Journals retract 30 papers by engineer in South Korea

An engineer in South Korea has lost 30 papers, at least seven of which for duplication and plagiarism. He has also been fired from his university position.

Soon-Gi Shin, whose affiliation was listed as Kangwon National University in Gangwon, is the sole author on the majority of the papers, published in four journals between 2000 and 2015.

Taewan Kim, the dean of international affairs at the university, told Retraction Watch that Shin was fired on August 21, 2017, over “violation[s] of research ethics.”

Continue reading Journals retract 30 papers by engineer in South Korea

Caught Our Notice: Bioethics article retracted for…ethics violation

Title: Bioethics and Medical Education

What Caught Our Attention: As we’ve said before, you can’t make this stuff up: An article on bioethics had its own ethical issues to deal with. It turns out, the authors had “substantial unreferenced overlap” with another article, that “overlap” including the article’s title. Here’s a side by side comparison of the first page, highlighting the matching text: Continue reading Caught Our Notice: Bioethics article retracted for…ethics violation

Is plagiarism a problem in economics? Survey of editors says … yes

Gary Hoover

In 2004, a survey of editors of economic journals found 3 out of 10 had seen at least one case of plagiarism within the past year. More than a decade later, has the problem gotten better? Or worse? Gary Hoover at the University of Oklahoma, who co-authored the 2004 paper, decided to revisit the issue by resurveying editors in economics, along with others working in different fields. What he found — and reported in Social Science Quarterly — was plagiarism is still a problem, which economists want to address.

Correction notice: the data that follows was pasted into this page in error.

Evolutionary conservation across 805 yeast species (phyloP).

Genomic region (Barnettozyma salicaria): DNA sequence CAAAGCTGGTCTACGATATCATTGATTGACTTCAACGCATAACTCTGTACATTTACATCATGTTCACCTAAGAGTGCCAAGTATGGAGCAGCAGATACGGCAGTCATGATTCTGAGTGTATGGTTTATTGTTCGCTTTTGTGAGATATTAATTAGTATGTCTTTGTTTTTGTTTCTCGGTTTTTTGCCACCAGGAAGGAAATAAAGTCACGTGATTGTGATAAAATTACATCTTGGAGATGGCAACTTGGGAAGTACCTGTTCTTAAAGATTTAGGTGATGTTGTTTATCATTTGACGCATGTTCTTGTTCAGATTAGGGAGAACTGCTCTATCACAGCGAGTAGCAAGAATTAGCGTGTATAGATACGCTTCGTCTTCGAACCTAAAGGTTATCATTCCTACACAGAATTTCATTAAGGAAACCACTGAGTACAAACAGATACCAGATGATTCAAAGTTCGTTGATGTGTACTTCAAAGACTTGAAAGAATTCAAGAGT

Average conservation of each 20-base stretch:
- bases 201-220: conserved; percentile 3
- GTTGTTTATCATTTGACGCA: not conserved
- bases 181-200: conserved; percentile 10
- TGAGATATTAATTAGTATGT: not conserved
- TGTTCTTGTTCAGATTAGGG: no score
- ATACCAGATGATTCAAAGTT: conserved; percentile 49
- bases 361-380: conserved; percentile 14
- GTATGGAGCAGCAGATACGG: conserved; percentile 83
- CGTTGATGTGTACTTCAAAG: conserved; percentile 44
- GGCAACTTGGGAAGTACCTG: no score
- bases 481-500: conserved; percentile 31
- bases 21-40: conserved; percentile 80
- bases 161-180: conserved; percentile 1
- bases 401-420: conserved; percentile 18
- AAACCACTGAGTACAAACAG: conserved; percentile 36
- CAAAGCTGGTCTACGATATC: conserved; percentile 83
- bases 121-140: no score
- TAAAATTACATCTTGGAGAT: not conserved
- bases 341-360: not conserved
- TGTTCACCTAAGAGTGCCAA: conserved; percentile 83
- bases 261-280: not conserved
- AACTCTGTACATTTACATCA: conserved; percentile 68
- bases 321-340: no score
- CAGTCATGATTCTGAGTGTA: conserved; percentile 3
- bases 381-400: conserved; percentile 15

Retraction Watch: Why did you want to revisit the findings from the 2004 survey of editors in economics 10 years later?

Continue reading Is plagiarism a problem in economics? Survey of editors says … yes

A “GROSS CASE OF PLAGIARISM:” How did one Elsevier journal plagiarize another?

Nicholas Peppas

When Nicholas Peppas, chair of engineering at the University of Texas at Austin, discovered one of his papers had been plagiarized, he decided to “go public!”

On February 27, Peppas tweeted about a “gross case of plagiarism:” He alleged a 2013 review published in Saudi Pharmaceutical Journal had directly copied sections of his 2011 review in Advanced Drug Delivery Reviews—both published by Elsevier. (The tweet includes a side-by-side image of a section of the two texts.) Continue reading A “GROSS CASE OF PLAGIARISM:” How did one Elsevier journal plagiarize another?

Unusual: Author uses a reference list to accuse a paper of plagiarism

Here’s an unusual way to allege plagiarism: Do it in the reference list.

That’s what Brian Levine, a professor in the College of Information and Computer Sciences at the University of Massachusetts in Amherst, did when he came across a paper he wanted to cite but suspected of plagiarism. When Levine published his 2017 paper, he cited the paper in question as:  

R.Rajan, “ Feasibility, Effectiveness, Performance and Potential Solutions on Distributed Content Sharing System [plagiarized],” Intl. J. Engineering and Computer Science, 5(1):15638–15649, Jan 2016 http://www.ijecs.in/ issue/v5- i1/30%20ijecs.pdf.

Levine’s paper, which explores a way of identifying perpetrators of online child pornography, provides no further details about the nature of the plagiarism or from what source the paper allegedly plagiarized. Continue reading Unusual: Author uses a reference list to accuse a paper of plagiarism

University defends researcher accused of plagiarizing former Pope

Peter Schulz

A university in Switzerland has come to the defense of a communications researcher found guilty of plagiarism — and sanctioned after facing additional allegations, including plagiarizing a former Pope.

On Jan. 18, the Swiss newspaper, Ticinonline, published a statement from the University of Lugano in response to recent allegations that Peter J. Schulz had plagiarized from Pope John Paul II (who died in 2005) and the English philosopher, Sir Anthony Kenny, in a 2001 book chapter. The university told the Swiss paper that it will not be opening a new investigation into Schulz.